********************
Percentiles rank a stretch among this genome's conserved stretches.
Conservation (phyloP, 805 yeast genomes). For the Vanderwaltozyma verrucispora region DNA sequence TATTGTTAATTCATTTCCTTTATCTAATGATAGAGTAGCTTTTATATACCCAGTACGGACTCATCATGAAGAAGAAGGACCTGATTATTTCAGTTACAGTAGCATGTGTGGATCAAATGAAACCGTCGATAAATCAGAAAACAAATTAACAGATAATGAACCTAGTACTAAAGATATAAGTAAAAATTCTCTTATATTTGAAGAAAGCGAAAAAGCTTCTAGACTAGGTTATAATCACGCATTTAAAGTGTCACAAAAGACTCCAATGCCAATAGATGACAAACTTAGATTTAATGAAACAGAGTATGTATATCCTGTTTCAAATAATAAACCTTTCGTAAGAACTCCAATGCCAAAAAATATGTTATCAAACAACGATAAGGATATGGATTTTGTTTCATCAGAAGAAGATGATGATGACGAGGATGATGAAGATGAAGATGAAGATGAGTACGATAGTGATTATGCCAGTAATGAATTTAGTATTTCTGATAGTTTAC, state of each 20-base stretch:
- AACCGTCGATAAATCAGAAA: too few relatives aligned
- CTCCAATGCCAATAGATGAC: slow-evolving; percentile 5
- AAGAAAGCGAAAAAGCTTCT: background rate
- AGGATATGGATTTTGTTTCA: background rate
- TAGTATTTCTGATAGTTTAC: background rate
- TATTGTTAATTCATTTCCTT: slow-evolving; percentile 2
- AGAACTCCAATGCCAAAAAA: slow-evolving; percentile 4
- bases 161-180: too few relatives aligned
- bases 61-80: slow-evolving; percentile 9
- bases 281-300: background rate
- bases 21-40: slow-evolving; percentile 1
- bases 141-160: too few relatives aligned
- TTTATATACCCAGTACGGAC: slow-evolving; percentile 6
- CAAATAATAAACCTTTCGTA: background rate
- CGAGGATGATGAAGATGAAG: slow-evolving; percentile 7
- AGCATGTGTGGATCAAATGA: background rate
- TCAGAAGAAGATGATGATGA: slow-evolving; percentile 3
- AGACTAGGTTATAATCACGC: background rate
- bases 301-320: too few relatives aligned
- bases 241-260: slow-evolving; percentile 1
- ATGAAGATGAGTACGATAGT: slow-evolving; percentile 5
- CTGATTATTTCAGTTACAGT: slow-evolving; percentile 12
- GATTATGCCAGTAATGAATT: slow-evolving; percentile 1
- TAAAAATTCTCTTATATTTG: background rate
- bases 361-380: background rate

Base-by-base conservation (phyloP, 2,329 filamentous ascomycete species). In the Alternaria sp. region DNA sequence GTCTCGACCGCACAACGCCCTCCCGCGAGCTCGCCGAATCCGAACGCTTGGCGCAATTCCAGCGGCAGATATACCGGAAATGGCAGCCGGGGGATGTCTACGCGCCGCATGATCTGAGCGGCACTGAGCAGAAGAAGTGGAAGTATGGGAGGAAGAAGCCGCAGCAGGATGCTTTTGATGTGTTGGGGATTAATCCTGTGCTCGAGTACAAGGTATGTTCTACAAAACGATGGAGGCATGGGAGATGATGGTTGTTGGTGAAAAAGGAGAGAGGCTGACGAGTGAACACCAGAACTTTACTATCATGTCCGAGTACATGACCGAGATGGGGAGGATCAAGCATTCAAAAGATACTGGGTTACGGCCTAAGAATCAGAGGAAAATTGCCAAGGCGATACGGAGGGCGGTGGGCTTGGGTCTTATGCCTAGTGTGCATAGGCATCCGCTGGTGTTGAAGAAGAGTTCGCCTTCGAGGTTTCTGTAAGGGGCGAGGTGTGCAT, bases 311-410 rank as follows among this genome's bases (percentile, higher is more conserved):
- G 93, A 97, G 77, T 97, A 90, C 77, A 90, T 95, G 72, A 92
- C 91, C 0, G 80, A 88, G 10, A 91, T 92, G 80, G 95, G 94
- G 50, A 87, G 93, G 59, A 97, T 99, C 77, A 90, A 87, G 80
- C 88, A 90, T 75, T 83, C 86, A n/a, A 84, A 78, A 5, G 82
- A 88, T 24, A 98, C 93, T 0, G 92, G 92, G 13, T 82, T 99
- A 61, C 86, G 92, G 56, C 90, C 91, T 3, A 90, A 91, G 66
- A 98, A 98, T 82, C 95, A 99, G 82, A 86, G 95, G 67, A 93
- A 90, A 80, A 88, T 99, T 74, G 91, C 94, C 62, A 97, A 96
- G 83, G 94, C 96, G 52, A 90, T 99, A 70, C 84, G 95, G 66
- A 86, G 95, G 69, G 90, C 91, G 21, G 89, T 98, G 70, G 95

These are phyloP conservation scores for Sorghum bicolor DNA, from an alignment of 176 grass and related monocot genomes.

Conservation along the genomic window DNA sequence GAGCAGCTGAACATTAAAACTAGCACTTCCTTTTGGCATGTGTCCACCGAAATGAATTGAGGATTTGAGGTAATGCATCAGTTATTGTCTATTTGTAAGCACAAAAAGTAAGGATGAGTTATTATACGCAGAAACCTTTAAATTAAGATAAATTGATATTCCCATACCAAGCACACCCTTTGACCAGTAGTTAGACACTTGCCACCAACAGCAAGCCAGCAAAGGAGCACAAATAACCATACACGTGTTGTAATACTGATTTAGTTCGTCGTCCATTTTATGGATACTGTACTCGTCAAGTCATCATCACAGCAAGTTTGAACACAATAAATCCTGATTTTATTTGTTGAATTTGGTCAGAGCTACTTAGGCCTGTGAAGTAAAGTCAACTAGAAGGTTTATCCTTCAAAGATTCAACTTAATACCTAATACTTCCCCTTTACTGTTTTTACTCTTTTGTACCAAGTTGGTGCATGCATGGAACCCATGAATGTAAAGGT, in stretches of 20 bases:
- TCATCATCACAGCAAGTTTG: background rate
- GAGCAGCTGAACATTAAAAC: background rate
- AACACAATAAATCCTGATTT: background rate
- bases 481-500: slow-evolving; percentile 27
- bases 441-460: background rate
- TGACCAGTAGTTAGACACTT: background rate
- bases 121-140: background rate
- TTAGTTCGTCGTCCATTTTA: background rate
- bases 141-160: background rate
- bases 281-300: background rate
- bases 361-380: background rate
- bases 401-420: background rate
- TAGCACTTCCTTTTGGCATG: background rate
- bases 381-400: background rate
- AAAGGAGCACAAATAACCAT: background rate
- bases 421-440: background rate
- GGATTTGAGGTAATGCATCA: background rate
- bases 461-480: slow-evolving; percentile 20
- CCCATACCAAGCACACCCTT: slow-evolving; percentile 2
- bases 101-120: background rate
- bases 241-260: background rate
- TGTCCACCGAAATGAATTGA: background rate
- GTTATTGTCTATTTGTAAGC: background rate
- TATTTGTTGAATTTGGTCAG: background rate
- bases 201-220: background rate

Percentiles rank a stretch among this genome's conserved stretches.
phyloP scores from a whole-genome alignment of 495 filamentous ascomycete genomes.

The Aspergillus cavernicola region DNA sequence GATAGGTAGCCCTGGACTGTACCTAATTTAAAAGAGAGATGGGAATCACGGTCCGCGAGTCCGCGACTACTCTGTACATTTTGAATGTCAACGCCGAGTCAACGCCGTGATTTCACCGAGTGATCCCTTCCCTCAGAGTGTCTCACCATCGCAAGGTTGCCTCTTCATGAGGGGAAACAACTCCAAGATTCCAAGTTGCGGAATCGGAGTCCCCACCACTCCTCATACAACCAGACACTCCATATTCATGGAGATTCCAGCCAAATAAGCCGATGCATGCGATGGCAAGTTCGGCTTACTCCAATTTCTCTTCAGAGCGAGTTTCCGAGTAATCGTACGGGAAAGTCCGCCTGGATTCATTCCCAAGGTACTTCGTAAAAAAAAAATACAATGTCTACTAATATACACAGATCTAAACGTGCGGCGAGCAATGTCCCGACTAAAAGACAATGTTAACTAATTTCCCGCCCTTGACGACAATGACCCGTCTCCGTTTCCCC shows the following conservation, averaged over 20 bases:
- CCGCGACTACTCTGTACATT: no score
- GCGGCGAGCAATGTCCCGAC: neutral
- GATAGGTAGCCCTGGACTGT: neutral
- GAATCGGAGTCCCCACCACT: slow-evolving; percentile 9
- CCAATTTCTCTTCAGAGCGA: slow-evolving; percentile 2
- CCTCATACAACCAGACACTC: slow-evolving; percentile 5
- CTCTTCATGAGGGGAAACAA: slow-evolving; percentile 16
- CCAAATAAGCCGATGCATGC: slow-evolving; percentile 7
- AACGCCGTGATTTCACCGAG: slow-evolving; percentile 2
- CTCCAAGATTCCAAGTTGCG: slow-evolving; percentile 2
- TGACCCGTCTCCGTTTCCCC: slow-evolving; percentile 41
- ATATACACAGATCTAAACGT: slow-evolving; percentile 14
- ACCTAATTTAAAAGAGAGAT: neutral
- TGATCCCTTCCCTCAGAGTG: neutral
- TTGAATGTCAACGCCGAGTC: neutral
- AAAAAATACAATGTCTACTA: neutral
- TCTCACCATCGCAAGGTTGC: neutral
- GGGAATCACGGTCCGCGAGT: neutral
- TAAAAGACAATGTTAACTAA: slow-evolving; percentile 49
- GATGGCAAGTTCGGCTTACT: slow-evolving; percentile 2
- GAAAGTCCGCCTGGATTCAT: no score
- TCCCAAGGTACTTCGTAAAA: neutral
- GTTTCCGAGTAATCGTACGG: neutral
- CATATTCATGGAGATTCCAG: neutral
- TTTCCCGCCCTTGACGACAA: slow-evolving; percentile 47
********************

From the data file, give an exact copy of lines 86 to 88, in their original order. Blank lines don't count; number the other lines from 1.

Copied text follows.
- GGGAATCACGGTCCGCGAGT: neutral
- TAAAAGACAATGTTAACTAA: slow-evolving; percentile 49
- GATGGCAAGTTCGGCTTACT: slow-evolving; percentile 2